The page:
• Bagged or bagless: Some vacuums contain bags that collect all the dust and debris the machine sucks up. Bagless models also tend to be messier as the dust can spill when you empty them.
  • Vacuum cleaner accessories: From crevice tools to dusting brushes, today's vacs come with a generous collection of vacuum cleaner attachments that are designed to make light work of common household cleaning tasks.

How Much Should I Spend on a Vacuum?

The price of a vacuum cleaner will vary depending on the type and features you're looking for. While handhelds tend to be the cheapest, a robot vacuum will set you back a fair amount.

That said, you can find great models for under £200. It’s worth considering the features you want and then looking for a model that ticks as many of your boxes as possible.

Do I Need a Vacuum Cleaner or a Carpet Cleaner?

Vacuums are perfect for everyday cleaning but if you’re looking to do a deep clean, then they may not be quite right. Steam cleaners will refresh your carpet but if you’re trying to tackle stubborn stains like wine then a dedicated carpet cleaner is the appliance to call on.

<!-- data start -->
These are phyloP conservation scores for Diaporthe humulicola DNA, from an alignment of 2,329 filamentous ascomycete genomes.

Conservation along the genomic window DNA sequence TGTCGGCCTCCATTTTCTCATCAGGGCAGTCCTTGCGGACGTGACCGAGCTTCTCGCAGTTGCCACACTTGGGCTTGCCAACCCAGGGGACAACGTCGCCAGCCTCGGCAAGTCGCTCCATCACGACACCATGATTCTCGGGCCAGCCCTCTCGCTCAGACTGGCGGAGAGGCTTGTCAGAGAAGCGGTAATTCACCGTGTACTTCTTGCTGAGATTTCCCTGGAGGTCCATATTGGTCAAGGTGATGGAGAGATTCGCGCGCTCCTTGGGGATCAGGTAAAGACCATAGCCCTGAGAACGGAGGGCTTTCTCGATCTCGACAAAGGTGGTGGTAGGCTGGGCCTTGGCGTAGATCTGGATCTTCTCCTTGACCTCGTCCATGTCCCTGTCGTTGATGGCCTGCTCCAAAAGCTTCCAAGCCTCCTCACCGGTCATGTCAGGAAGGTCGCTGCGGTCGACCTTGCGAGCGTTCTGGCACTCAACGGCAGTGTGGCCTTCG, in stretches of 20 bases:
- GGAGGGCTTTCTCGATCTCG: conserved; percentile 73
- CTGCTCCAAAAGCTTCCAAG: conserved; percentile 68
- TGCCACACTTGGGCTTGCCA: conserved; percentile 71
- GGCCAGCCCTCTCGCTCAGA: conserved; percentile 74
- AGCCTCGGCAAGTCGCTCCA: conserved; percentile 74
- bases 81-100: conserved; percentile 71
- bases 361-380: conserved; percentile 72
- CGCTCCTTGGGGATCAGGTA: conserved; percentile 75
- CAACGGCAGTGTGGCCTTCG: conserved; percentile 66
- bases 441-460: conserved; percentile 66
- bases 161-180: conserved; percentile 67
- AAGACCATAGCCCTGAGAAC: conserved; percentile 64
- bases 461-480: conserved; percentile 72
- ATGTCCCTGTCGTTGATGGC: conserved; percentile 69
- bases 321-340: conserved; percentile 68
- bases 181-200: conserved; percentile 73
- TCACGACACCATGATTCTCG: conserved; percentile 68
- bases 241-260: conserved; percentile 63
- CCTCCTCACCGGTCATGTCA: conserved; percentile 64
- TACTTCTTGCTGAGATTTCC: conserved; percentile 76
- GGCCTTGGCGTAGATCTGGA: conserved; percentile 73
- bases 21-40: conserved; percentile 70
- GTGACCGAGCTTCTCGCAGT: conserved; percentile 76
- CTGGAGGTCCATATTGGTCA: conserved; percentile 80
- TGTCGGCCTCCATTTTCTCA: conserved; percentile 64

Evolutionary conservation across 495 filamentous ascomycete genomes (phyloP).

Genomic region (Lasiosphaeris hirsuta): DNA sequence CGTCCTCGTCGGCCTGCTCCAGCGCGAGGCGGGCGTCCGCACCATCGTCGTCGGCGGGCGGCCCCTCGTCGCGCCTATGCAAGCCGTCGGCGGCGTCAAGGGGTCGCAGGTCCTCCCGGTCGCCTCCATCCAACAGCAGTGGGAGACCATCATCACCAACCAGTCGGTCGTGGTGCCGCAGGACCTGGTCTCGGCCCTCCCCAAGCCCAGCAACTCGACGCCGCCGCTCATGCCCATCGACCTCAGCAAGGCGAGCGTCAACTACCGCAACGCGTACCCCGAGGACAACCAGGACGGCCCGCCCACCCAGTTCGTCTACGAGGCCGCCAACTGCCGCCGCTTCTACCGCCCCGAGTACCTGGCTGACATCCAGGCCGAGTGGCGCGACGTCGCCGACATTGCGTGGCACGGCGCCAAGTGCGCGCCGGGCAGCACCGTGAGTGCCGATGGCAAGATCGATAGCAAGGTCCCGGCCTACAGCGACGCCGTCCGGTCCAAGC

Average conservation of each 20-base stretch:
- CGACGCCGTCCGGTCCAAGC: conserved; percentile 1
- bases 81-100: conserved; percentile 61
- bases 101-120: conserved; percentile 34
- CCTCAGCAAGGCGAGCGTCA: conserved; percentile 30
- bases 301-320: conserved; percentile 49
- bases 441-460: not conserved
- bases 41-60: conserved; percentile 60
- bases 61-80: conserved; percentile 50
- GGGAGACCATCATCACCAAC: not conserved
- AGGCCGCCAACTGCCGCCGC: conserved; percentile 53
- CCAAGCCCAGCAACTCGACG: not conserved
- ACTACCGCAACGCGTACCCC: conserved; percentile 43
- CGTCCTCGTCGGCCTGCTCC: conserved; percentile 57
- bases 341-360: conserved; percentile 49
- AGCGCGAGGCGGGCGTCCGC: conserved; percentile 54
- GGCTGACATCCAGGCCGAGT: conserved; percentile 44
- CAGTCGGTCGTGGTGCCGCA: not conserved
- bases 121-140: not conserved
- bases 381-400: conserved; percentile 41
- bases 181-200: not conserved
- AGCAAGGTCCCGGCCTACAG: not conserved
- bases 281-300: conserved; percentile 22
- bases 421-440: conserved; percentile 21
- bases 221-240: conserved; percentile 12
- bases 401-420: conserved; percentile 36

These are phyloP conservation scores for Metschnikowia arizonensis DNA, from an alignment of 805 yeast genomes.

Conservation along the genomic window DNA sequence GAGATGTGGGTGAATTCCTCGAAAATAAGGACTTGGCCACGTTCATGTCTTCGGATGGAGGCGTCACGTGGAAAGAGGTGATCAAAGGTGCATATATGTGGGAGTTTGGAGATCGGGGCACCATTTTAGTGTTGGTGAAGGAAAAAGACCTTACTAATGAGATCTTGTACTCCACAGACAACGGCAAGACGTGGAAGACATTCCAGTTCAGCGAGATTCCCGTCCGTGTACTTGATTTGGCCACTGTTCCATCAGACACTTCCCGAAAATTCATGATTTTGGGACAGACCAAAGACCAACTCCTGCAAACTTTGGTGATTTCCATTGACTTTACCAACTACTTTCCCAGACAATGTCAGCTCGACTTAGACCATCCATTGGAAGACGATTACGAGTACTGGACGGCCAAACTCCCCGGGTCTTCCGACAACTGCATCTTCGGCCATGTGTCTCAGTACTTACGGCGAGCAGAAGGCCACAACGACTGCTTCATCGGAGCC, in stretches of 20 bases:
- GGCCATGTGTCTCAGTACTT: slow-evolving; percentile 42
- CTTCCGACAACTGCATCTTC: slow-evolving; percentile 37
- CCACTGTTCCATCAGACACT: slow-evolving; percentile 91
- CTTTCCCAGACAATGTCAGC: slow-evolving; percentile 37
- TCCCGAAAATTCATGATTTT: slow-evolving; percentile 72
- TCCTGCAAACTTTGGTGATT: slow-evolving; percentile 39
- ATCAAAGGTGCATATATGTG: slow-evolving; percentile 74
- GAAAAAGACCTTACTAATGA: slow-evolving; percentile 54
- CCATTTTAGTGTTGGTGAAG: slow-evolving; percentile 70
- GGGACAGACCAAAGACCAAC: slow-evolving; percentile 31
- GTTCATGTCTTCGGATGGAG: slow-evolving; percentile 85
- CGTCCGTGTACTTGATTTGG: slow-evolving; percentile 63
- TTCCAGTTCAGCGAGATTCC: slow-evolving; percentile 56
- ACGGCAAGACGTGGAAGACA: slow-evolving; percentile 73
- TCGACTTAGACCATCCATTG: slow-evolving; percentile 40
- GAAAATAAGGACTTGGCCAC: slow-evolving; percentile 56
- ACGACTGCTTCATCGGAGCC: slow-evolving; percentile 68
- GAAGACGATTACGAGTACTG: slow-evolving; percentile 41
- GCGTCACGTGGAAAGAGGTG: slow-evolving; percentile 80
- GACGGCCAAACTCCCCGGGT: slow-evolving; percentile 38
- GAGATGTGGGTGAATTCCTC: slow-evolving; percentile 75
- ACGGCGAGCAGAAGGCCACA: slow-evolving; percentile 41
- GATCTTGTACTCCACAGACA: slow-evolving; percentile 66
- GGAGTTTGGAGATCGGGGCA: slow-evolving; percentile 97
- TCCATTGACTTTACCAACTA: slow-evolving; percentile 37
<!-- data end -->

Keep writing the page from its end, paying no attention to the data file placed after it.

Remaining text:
How to Care for Your Vacuum Cleaner

Without maintenance, a vacuum cleaner is only good for moving around dust and dirt. It’s one of the most hard-working pieces of kit in the house, so don’t forget to give it some regular TLC to keep it in top condition.

The most common cause of loss of suction is blockages. This makes the machine slow to pick up and quick to overheat. To keep this to a minimum in bagged models never reuse the bag as it's often part of the filter system. If this gets clogged with dust, it will reduce the efficiency of the machine. Always replace the bag when the indicator light comes on. With a bagless machine, empty the canister after each use.

To unblock a vacuum cleaner, always switch it off and unplug it. As well as teasing out any blockages in the tube, undo the hose and check the entrance to the machine or top of the bag for further debris.